The Budget has provided for some changes to tax relief on pension contributions.
The two tapered annual allowance thresholds will each be raised by £90,000 and the minimum tapered annual allowance will be decreased from £10,000 to £4,000 from 6 April 2020. From 2020 to 2021 and subsequent years the threshold income limit, the point at which an individual is assessed for the taper, will be £200,000, and the adjusted income limit, the point at which the annual allowance begins to reduce will be £240,000.
The tapering of the annual allowance operates by reducing the annual allowance by £1 for every £2 that adjusted income exceeds the adjusted income limit.
The effect of this, for somebody with an adjusted income limit of £210,000 for example, would be that their annual allowance for 2020/21 will remain at £40,000 as opposed to the £10,000 it will be during 2019/20.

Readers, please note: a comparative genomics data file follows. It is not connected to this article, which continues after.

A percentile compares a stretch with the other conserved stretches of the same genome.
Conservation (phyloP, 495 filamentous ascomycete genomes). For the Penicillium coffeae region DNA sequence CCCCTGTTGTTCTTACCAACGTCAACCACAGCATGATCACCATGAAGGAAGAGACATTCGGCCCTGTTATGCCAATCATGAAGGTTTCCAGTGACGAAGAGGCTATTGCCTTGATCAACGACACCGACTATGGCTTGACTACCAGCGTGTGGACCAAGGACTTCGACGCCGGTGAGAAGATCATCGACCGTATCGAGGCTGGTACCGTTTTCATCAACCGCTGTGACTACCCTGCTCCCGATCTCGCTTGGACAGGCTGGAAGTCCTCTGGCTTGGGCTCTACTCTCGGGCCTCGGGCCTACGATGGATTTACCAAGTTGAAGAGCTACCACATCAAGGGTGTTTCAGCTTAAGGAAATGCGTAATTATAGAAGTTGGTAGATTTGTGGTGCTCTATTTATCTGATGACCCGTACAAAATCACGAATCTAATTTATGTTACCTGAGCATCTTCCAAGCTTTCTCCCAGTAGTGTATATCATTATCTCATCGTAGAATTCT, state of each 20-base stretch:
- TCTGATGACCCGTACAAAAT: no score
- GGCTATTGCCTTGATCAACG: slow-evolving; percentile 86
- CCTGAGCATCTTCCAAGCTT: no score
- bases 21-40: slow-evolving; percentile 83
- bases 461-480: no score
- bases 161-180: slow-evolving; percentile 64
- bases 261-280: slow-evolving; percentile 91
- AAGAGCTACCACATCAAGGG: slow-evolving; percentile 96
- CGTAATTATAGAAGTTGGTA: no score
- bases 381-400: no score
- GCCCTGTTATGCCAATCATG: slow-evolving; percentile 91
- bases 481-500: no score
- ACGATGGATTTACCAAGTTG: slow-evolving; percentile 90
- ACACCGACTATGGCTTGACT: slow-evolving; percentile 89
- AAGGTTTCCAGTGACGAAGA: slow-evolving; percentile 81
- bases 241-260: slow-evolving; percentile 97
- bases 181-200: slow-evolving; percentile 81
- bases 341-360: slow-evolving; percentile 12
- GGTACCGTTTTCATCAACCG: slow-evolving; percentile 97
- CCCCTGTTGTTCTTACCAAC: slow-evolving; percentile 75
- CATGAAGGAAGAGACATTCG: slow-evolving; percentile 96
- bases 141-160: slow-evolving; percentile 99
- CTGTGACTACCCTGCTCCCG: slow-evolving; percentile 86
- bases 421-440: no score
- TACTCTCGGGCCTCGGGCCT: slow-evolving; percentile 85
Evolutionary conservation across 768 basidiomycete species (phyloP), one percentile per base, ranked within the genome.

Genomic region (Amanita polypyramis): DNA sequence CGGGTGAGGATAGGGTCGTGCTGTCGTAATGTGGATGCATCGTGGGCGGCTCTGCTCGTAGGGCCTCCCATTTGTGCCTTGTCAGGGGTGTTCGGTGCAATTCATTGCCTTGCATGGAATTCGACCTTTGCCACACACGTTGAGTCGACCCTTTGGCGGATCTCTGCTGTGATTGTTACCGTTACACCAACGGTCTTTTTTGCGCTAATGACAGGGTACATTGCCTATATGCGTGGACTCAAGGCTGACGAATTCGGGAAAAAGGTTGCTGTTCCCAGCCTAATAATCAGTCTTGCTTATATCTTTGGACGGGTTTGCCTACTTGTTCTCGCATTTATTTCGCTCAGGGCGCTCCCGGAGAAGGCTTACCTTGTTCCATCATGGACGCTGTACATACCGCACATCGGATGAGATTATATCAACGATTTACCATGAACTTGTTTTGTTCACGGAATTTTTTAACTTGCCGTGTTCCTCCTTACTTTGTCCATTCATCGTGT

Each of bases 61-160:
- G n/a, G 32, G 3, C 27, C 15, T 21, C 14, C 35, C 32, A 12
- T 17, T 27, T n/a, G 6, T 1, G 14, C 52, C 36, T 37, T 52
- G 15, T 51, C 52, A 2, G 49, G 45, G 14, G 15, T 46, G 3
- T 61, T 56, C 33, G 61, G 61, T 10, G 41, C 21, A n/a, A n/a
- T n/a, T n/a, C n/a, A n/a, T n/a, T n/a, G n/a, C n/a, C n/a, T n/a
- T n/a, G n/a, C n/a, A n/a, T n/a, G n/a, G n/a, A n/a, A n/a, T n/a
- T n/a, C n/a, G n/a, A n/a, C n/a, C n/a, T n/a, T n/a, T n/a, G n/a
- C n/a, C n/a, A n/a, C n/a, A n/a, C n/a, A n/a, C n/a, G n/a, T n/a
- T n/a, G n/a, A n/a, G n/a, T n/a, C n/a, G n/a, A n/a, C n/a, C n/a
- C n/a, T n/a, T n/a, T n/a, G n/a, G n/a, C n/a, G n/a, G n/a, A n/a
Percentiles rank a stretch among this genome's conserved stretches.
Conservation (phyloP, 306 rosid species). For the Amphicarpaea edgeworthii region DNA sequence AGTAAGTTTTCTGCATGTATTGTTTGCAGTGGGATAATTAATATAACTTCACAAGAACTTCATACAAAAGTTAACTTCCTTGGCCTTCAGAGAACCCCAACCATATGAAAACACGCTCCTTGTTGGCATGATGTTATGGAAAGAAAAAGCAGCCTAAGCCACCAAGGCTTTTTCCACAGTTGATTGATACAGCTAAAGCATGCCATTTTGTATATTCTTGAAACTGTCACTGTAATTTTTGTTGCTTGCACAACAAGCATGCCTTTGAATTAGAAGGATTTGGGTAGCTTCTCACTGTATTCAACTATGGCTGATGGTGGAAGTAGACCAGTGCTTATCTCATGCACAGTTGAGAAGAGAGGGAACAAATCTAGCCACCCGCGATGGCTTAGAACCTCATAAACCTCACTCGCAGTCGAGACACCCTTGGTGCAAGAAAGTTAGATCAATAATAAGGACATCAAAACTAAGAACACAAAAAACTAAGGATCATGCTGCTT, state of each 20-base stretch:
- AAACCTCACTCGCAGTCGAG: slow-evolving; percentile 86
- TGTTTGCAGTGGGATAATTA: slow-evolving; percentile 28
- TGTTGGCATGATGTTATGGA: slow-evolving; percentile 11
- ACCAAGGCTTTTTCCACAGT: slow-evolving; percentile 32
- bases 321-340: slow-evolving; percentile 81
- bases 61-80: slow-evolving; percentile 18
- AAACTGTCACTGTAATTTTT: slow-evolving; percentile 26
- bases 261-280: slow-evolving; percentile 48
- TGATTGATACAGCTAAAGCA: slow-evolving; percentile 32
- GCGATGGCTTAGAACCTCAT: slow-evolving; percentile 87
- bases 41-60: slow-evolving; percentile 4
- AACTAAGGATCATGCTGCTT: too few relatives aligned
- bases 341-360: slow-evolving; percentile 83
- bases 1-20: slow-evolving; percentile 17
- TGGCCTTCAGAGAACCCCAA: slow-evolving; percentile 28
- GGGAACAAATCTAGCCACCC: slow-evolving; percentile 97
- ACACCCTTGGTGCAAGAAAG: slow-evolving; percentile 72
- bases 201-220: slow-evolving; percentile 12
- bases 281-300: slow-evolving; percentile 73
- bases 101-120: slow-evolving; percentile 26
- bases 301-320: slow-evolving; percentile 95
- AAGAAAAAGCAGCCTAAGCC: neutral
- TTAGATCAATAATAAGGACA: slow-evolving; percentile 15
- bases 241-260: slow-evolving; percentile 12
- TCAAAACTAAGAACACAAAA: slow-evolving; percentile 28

By reducing the minimum tapered annual allowance to £4,000, those with an adjusted income limit of over £300,000 will be adversely affected under the new limits. Currently they would have an annual allowance of £10,000, but from 6 April 2020 this will reduce further, to as low as the new limit of £4,000.
In addition, the lifetime allowance for pensions is confirmed to increase to £1,073,100 with effect from 6 April 2020.
After much speculation over the future of tax relief on pension contributions, today’s announcement was a somewhat surprising relation of existing restrictions to tax relief on pension contributions.
It is perhaps timely though in view of the potential effect of Coronavirus on the NHS. Promoted by the Chancellor, rightly, as of benefit to many doctors as they face a potential need to recruit or indeed increase workloads.
However this extension of pension contribution tax relief extends across all taxpayers and is not limited to medical profession. It is a welcome opportunity for many of our clients to extend their pension provision in a tax efficient manner.